Healing the Tiger…in Egypt and in Each of Us

30 01 2011

COMPELLING. CAPTIVATING. We CONNECT with the drama unfolding in Eqypt. Why? In the U.S., we sit in our cozy homes and have the freedom to make a living (although many of us are admittedly struggling with that right now), the freedom to make decisions about our lives, and the freedom to speak our minds. We complain that the government is too big or not doing enough and yet our government has checks and balances with the three branches of government; no one person can dictate entirely what happens in the country and no one person can rob the country and the people in it of funds and assets. We are blessed and we so often take it for granted.

We are riveted to the stories of those who don’t have the freedoms we have…people like those protesting in the streets of Eqypt. Perhaps we are trying to imagine what it must be like to have lived 30 years under an oppressive regime. Perhaps we are stunned to see the police so powerless and the army for the most part just standing by, supporting the people, and allowing them to protest. Perhaps we are also stunned that a few people who take to the streets to protest would be gunned down and that the Internet and cell phone service would be shut down for an entire country. This would not happen here. No one person has that much power.

The country and people of Egypt seem to be suffering from societal trauma. Dr. Peter A. Levine, author of “Waking the Tiger: Healing Trauma,” says that:

Citizens in our inner cities randomly destroy property and life as the effects of years of accumulated stress, trauma, hostility, and economic oppression combust.

Credit: Dominic Harness

Dr. Levine talks of how an animal in the wild handles being attacked by another animal. It can fight back, flee, or freeze (play dead) until the attacking animal loses interest and then run away. The last option of freezing is what happens to people when their options are taken from them.

Unfortunately, human beings…unlike a tiger in the wild…don’t know how to shake off the trauma physically after freezing and we wind up internalizing the trauma sometimes for decades. Perhaps the traumatized part in each of us (for whatever reason…child abuse, a surgery, an accident, a divorce, a job loss, losing our home, the loss of a child, returning from war, etc.) connects with the people of Eqypt. They are acting out the effects of decades of trauma and woundedness and we get it.

Dr. Levine says that:

Trauma cannot be ignored. It is an inherent part of the primitive biology that brought us here. The only way we will be able to release ourselves, individually and collectively, from re-enacting our traumatic legacies is by transforming them through renegotiation.

He goes on to say that:

Transformation requires a willingness to challenge your basic beliefs about who you are. Through transformation, the nervous system regains its capacity for self-regulation. Our emotions begin to lift us up rather than bring us down. They propel us into the exhilarating ability to soar and fly, giving us a more complete view of our place in nature. Our perceptions broaden to encompass a receptivity and acceptance of what is, without judgment. We are able to learn from our life experiences. Without trying to forgive, we understand that there is no blame. We often obtain a surer sense of self while become more resilient and spontaneous. This new self-assuredness allows us to relax, enjoy, and live life more fully. We become more in tune with the passion and ecstatic dimensions of life.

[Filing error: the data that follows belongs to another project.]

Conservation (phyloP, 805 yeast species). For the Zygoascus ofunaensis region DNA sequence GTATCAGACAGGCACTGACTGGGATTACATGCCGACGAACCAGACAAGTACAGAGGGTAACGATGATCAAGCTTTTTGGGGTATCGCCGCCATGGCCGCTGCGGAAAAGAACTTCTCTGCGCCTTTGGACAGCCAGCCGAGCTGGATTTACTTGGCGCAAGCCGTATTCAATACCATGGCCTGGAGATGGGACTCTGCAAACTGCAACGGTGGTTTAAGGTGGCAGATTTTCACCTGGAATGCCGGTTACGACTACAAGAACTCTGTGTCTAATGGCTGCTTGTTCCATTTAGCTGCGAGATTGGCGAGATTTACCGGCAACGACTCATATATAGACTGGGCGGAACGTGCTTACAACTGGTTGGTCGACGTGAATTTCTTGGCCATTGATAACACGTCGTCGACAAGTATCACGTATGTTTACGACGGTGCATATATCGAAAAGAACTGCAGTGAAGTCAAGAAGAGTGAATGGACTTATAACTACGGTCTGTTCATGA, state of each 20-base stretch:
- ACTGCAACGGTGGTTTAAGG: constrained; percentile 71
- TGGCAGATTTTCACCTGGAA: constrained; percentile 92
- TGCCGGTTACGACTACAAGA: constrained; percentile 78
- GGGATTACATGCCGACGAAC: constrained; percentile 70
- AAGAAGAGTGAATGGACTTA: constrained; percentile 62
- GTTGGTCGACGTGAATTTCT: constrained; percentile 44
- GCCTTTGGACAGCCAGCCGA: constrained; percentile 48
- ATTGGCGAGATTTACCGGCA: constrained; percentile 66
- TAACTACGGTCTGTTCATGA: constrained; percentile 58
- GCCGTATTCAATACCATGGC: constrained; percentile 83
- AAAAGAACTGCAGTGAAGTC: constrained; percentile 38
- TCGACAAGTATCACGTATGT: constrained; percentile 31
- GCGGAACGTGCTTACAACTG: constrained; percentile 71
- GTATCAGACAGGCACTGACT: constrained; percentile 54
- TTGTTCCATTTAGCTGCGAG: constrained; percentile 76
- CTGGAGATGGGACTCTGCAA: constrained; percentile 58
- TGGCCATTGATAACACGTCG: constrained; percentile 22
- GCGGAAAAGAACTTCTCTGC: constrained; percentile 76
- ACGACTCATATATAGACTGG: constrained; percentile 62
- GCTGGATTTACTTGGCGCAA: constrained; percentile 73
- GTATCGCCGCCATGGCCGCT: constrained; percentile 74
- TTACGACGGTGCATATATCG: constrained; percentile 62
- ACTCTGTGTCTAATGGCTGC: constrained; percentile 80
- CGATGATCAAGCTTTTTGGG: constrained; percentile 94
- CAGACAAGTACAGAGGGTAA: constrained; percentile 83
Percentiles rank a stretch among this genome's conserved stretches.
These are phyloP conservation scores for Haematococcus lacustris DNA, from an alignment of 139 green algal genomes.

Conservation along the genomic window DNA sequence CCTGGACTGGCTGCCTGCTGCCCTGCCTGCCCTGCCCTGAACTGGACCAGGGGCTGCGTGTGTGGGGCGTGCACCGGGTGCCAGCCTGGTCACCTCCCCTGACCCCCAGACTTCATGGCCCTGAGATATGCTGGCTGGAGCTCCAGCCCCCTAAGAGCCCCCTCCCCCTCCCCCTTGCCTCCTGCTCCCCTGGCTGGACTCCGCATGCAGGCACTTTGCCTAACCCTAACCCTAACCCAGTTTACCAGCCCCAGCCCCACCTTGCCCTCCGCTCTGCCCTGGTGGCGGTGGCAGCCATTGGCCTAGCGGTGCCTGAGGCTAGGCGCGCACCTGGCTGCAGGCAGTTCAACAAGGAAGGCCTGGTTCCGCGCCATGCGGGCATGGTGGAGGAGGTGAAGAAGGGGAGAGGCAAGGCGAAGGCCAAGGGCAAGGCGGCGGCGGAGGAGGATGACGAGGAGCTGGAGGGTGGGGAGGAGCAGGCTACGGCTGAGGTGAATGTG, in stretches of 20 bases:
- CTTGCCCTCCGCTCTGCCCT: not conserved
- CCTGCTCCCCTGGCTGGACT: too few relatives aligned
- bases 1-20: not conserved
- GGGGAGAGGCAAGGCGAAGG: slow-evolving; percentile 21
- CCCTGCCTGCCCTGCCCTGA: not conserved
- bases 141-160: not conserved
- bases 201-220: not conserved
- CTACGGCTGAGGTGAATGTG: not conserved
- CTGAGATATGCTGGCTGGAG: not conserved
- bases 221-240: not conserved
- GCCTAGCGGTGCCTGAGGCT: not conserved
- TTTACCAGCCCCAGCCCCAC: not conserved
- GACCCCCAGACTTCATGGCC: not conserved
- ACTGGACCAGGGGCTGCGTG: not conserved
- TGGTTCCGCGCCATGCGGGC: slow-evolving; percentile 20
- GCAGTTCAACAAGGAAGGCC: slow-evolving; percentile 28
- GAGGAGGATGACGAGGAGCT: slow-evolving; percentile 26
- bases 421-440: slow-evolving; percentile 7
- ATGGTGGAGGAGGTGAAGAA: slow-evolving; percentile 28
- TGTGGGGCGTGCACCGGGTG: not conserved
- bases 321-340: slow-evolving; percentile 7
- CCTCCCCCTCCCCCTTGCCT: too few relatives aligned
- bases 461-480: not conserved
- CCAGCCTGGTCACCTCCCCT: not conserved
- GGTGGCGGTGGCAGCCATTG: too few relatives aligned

Perhaps this is happening with the people in Egypt; they seem to be feeling more confident and more hopeful and are transforming as a people. We are watching history in the making, unfolding before our eyes. We see the possibility of what happens when people unite in a common cause to help lift each other and a nation up. It gives us hope as individuals that we can lift ourselves up out of our own personal traumas and transform our own personal and collective lives.

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SLAP HER: Advice at a Saudi Domestic Violence Seminar

11 05 2009

Judge Hamad Al-Razine advised men to slap their wives at a recent seminar in Saudi Arabia on domestic violence. Here’s what he said:

If a person gives SR 1,200 [$320] to his wife and she spends 900 riyals [$240] to purchase an abaya [the black cover that women in Saudi Arabia must wear] from a brand shop and if her husband slaps her on the face as a reaction to her action, she deserves that punishment.

Credit: AFP Getty Images

Credit: AFP Getty Images

Women in the audience booed…and rightly so. Arab News, which reported this, said that Al-Razine was trying to explain why domestic violence has increased recently when he made the comments. Al-Razine said that women and men shared responsibility, but also said that “nobody puts even a fraction of blame on women.” 

According to Arab News, Al-Razine: 

…also pointed out that women’s indecent behavior and use of offensive words against their husbands were some of the reasons for domestic violence in the country.